After all, he’s only insulted a vast portion of polytheists baselessly and with incorrect definitions, especially so for Heathens. Theodism is really targeted, though never named.

Let’s actually bother to look at the Alt Right’s beliefs. I’ll summarise The Right Stuff’s article on this very topic:

  • Meritocracy
  • Tribalism and the protection of one’s own
  • Europeans have a right to self-determination like everyone else3Self-determination is specifically mentioned in the United Nations Charter under Chapter 1, Article 1: “To develop friendly relations among nations based on respect for the principle of equal rights and self-determination of peoples, and to take other appropriate measures to strengthen universal peace.”
  • Gender differences exist and are complementary, which are in turn expressed by gender roles
  • Unrestrained democracy is bad4This, of course, bears a striking resemblance to the issues of mob rule and the tyranny of the majority.
  • Optional: Jews have a disproportionate influence on the West and do not have the best interests in mind for Europeans5This issue is contested on multiple sites in my research. For some this is a mandatory tenet, while others disagree. The former have great contempt for the latter. This issue is further exacerbated by Israel having a habit of demanding that the West change its ways and open its borders to everyone, yet Israel won’t do the same.

More information can be learned from Allum Bokhari’s and Milo Yiannopoulos’ “An Establishment Conservative’s Guide to the Alt Right6During my wanderings on Alt Right websites, opinions were thoroughly divided about this article. Some absolutely hated it, saying that the authors portrayed the movement poorly or that Milo Yiannopoulos was trying to position himself as some sort of leader. Others said that it was broadly good. I did not see many in between.:

  • A great respect for history
  • A love of culture
  • A distaste for so-called cultural appropriation

There shouldn’t really be a problem with these tenets for the most part, yet opposition by the regressive Left is intense. They consider meritocracies to be discriminatory and demand instead quotas. They despise Europeans thinking of themselves; only guilt and monetary reparations should be witnessed. In the extreme they don’t believe in gender or think that it’s a spectrum or think that it’s an infinite collection.7It’s really rather amusing when regressives clash about which is the politically correct answer here. The only real similarities are a dislike for unrestrained democracy8While the Alt Right is often more concerned with uninformed voters holding massive power over informed voters, the regressive Left is horrified by votes that don’t agree with them and will decry the results. One might argue that this is similar in that the regressive Left feels that all those who disagree are uninformed voters. and cultural appropriation.9But the regressive Left does not believe that Europeans have cultures and thus only complains when a European dresses or acts in a manner that they dislike.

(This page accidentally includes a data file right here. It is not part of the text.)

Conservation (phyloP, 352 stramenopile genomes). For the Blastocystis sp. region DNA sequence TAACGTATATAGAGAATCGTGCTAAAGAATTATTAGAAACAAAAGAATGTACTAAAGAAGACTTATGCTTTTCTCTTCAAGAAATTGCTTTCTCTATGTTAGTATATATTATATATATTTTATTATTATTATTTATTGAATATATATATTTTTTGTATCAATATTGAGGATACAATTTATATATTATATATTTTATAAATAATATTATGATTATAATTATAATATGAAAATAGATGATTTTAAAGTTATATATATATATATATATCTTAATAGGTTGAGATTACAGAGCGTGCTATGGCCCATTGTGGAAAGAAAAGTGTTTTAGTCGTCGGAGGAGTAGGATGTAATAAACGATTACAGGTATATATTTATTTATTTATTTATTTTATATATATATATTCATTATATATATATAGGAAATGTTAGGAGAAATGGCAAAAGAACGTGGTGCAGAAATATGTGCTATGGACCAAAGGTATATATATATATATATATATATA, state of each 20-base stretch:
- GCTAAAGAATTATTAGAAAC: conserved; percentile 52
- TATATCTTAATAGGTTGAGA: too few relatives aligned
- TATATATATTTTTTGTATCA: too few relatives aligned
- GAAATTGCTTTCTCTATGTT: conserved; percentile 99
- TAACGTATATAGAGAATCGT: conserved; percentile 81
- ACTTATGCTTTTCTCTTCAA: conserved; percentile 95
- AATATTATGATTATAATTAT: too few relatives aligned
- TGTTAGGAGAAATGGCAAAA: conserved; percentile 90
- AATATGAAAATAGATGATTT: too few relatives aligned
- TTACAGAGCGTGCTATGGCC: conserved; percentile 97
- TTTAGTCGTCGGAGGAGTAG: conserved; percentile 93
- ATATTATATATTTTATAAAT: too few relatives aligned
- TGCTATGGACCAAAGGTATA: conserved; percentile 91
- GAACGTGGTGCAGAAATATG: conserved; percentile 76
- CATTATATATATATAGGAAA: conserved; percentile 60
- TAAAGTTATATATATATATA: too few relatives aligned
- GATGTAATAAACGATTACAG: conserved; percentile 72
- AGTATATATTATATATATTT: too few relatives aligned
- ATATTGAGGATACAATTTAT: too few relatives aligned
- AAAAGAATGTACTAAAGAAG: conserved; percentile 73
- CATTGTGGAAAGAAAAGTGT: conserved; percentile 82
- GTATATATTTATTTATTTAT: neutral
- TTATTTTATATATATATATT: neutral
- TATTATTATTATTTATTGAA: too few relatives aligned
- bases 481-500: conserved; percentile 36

Throughout all of this, however, it’s been forgotten that the Alt Right is the result of the regressive Left. For years regressives have been telling Europeans that they don’t have a right to self-determination, that they’re racist no matter what, that they’re evil from birth, that they have no culture, and that they are inferior to others. Is it any wonder that people have fought back against these ideas? Some will go the opposite direction and form a counter, while others will simply give in to what they’re told and become the very things of which they are accused. After all, why does it matter what you do if you’re already guilty by some original sin?